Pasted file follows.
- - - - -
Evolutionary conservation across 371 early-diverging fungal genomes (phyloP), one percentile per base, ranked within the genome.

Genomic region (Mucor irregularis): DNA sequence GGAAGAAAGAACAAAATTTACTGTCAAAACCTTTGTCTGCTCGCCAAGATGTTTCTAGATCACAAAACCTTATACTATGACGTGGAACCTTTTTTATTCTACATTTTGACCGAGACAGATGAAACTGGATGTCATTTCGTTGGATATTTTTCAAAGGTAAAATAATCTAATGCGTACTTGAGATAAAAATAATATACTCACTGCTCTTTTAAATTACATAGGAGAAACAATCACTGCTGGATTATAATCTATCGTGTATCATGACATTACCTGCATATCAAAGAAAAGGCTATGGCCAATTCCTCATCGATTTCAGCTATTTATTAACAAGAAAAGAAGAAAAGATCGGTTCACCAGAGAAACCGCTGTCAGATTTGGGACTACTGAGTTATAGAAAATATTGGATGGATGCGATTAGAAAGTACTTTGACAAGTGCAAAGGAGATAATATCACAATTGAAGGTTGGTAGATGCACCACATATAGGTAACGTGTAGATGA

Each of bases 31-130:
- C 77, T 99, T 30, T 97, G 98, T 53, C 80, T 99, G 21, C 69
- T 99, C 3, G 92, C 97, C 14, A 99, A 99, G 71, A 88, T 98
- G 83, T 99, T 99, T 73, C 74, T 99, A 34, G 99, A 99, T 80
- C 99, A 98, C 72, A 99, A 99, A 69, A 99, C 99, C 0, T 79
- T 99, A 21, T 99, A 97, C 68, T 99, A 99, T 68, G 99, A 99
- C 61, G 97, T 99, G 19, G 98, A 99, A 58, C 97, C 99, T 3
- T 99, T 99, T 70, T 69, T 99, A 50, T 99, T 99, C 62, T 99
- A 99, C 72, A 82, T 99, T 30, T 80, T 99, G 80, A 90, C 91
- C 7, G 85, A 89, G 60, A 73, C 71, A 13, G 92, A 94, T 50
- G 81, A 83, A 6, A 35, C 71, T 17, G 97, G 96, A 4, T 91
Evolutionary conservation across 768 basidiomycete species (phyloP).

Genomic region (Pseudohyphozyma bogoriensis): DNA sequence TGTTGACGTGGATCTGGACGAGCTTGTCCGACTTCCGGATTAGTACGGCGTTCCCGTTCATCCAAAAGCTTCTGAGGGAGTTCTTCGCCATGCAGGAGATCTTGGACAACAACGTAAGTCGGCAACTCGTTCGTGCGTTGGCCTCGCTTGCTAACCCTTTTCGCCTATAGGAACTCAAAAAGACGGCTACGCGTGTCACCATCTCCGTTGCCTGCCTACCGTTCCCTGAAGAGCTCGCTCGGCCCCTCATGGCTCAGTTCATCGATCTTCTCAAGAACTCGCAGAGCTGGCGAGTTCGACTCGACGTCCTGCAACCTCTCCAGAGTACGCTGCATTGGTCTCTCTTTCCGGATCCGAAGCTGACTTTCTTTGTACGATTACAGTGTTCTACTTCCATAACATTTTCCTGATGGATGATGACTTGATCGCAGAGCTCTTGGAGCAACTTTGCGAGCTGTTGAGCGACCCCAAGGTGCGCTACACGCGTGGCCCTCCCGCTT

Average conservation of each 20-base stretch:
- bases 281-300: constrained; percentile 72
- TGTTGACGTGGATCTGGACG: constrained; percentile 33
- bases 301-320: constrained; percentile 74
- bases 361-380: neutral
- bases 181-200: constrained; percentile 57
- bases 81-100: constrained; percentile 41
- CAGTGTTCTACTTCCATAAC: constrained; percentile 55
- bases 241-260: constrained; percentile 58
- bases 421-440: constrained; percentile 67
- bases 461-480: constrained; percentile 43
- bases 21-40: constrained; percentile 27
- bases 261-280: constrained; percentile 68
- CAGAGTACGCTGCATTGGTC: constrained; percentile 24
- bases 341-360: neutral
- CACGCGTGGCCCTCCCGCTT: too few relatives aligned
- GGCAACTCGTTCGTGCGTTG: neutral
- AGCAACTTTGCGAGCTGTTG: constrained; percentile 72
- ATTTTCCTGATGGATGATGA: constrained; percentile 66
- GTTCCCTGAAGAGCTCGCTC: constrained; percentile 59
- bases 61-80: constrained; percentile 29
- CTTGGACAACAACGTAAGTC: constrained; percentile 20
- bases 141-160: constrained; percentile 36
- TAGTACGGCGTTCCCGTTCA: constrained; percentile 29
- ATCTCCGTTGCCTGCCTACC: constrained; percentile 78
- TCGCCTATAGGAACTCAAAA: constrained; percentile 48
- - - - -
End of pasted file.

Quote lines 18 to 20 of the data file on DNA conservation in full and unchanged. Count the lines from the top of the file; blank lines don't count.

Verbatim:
- TGTTGACGTGGATCTGGACG: constrained; percentile 33
- bases 301-320: constrained; percentile 74
- bases 361-380: neutral